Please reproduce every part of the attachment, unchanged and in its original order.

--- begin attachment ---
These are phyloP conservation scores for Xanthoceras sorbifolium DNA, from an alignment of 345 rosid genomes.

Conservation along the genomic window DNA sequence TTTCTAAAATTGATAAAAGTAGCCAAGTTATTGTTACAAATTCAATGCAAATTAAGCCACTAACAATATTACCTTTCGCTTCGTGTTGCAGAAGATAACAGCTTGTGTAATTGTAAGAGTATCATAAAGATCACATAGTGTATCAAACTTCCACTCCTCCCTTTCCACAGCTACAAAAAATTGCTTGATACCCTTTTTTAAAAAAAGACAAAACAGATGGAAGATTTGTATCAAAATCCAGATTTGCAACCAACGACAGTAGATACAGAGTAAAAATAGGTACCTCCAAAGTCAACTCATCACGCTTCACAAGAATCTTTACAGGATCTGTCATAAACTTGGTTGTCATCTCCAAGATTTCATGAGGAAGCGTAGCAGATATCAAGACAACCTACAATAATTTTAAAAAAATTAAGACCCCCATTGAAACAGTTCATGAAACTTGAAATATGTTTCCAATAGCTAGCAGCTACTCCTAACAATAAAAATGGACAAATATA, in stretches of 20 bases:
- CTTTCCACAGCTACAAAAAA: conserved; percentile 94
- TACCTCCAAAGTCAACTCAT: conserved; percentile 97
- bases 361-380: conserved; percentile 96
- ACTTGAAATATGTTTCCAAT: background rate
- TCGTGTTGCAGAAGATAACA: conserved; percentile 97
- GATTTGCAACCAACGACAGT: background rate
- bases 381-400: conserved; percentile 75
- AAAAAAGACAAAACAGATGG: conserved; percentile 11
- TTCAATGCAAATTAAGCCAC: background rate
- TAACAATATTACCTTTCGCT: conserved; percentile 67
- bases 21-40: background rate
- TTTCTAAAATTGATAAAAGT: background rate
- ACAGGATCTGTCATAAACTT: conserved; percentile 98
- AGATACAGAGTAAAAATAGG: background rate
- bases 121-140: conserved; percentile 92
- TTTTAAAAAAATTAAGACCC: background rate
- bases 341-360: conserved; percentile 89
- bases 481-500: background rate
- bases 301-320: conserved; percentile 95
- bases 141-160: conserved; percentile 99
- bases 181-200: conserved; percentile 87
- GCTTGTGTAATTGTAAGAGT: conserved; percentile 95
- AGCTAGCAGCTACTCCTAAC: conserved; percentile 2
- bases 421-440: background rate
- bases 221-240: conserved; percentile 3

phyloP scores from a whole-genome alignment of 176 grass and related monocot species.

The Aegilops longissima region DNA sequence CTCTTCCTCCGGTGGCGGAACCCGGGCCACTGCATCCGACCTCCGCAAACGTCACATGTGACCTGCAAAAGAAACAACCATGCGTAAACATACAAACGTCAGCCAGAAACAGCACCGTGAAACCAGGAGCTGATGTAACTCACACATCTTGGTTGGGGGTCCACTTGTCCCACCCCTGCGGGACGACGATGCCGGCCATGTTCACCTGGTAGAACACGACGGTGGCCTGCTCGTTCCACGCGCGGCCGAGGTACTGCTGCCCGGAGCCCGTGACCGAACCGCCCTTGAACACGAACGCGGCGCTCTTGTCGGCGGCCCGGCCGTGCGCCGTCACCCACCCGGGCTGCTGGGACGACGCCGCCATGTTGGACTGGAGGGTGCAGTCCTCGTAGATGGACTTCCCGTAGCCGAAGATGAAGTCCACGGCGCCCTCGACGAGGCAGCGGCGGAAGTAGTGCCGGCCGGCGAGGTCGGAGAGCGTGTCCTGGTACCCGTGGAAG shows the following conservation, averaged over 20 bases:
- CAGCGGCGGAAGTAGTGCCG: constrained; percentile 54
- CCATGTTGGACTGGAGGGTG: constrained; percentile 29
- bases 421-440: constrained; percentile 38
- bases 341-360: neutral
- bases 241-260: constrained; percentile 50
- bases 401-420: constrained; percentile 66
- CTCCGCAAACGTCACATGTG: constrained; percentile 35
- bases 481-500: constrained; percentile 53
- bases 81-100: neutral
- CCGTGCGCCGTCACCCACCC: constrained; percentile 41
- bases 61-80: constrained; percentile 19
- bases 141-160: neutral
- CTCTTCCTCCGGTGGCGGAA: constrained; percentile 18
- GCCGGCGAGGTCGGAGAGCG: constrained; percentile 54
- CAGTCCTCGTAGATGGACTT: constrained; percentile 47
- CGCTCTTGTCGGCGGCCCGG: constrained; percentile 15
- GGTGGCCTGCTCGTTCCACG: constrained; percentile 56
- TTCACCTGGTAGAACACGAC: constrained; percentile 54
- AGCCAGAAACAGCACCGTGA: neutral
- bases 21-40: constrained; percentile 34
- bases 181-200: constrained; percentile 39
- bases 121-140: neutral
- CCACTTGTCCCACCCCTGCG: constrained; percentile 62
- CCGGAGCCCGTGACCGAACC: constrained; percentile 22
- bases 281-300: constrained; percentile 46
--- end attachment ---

These are phyloP conservation scores for Xanthoceras sorbifolium DNA, from an alignment of 345 rosid genomes.

Conservation along the genomic window DNA sequence TTTCTAAAATTGATAAAAGTAGCCAAGTTATTGTTACAAATTCAATGCAAATTAAGCCACTAACAATATTACCTTTCGCTTCGTGTTGCAGAAGATAACAGCTTGTGTAATTGTAAGAGTATCATAAAGATCACATAGTGTATCAAACTTCCACTCCTCCCTTTCCACAGCTACAAAAAATTGCTTGATACCCTTTTTTAAAAAAAGACAAAACAGATGGAAGATTTGTATCAAAATCCAGATTTGCAACCAACGACAGTAGATACAGAGTAAAAATAGGTACCTCCAAAGTCAACTCATCACGCTTCACAAGAATCTTTACAGGATCTGTCATAAACTTGGTTGTCATCTCCAAGATTTCATGAGGAAGCGTAGCAGATATCAAGACAACCTACAATAATTTTAAAAAAATTAAGACCCCCATTGAAACAGTTCATGAAACTTGAAATATGTTTCCAATAGCTAGCAGCTACTCCTAACAATAAAAATGGACAAATATA, in stretches of 20 bases:
- CTTTCCACAGCTACAAAAAA: conserved; percentile 94
- TACCTCCAAAGTCAACTCAT: conserved; percentile 97
- bases 361-380: conserved; percentile 96
- ACTTGAAATATGTTTCCAAT: background rate
- TCGTGTTGCAGAAGATAACA: conserved; percentile 97
- GATTTGCAACCAACGACAGT: background rate
- bases 381-400: conserved; percentile 75
- AAAAAAGACAAAACAGATGG: conserved; percentile 11
- TTCAATGCAAATTAAGCCAC: background rate
- TAACAATATTACCTTTCGCT: conserved; percentile 67
- bases 21-40: background rate
- TTTCTAAAATTGATAAAAGT: background rate
- ACAGGATCTGTCATAAACTT: conserved; percentile 98
- AGATACAGAGTAAAAATAGG: background rate
- bases 121-140: conserved; percentile 92
- TTTTAAAAAAATTAAGACCC: background rate
- bases 341-360: conserved; percentile 89
- bases 481-500: background rate
- bases 301-320: conserved; percentile 95
- bases 141-160: conserved; percentile 99
- bases 181-200: conserved; percentile 87
- GCTTGTGTAATTGTAAGAGT: conserved; percentile 95
- AGCTAGCAGCTACTCCTAAC: conserved; percentile 2
- bases 421-440: background rate
- bases 221-240: conserved; percentile 3

phyloP scores from a whole-genome alignment of 176 grass and related monocot species.

The Aegilops longissima region DNA sequence CTCTTCCTCCGGTGGCGGAACCCGGGCCACTGCATCCGACCTCCGCAAACGTCACATGTGACCTGCAAAAGAAACAACCATGCGTAAACATACAAACGTCAGCCAGAAACAGCACCGTGAAACCAGGAGCTGATGTAACTCACACATCTTGGTTGGGGGTCCACTTGTCCCACCCCTGCGGGACGACGATGCCGGCCATGTTCACCTGGTAGAACACGACGGTGGCCTGCTCGTTCCACGCGCGGCCGAGGTACTGCTGCCCGGAGCCCGTGACCGAACCGCCCTTGAACACGAACGCGGCGCTCTTGTCGGCGGCCCGGCCGTGCGCCGTCACCCACCCGGGCTGCTGGGACGACGCCGCCATGTTGGACTGGAGGGTGCAGTCCTCGTAGATGGACTTCCCGTAGCCGAAGATGAAGTCCACGGCGCCCTCGACGAGGCAGCGGCGGAAGTAGTGCCGGCCGGCGAGGTCGGAGAGCGTGTCCTGGTACCCGTGGAAG shows the following conservation, averaged over 20 bases:
- CAGCGGCGGAAGTAGTGCCG: constrained; percentile 54
- CCATGTTGGACTGGAGGGTG: constrained; percentile 29
- bases 421-440: constrained; percentile 38
- bases 341-360: neutral
- bases 241-260: constrained; percentile 50
- bases 401-420: constrained; percentile 66
- CTCCGCAAACGTCACATGTG: constrained; percentile 35
- bases 481-500: constrained; percentile 53
- bases 81-100: neutral
- CCGTGCGCCGTCACCCACCC: constrained; percentile 41
- bases 61-80: constrained; percentile 19
- bases 141-160: neutral
- CTCTTCCTCCGGTGGCGGAA: constrained; percentile 18
- GCCGGCGAGGTCGGAGAGCG: constrained; percentile 54
- CAGTCCTCGTAGATGGACTT: constrained; percentile 47
- CGCTCTTGTCGGCGGCCCGG: constrained; percentile 15
- GGTGGCCTGCTCGTTCCACG: constrained; percentile 56
- TTCACCTGGTAGAACACGAC: constrained; percentile 54
- AGCCAGAAACAGCACCGTGA: neutral
- bases 21-40: constrained; percentile 34
- bases 181-200: constrained; percentile 39
- bases 121-140: neutral
- CCACTTGTCCCACCCCTGCG: constrained; percentile 62
- CCGGAGCCCGTGACCGAACC: constrained; percentile 22
- bases 281-300: constrained; percentile 46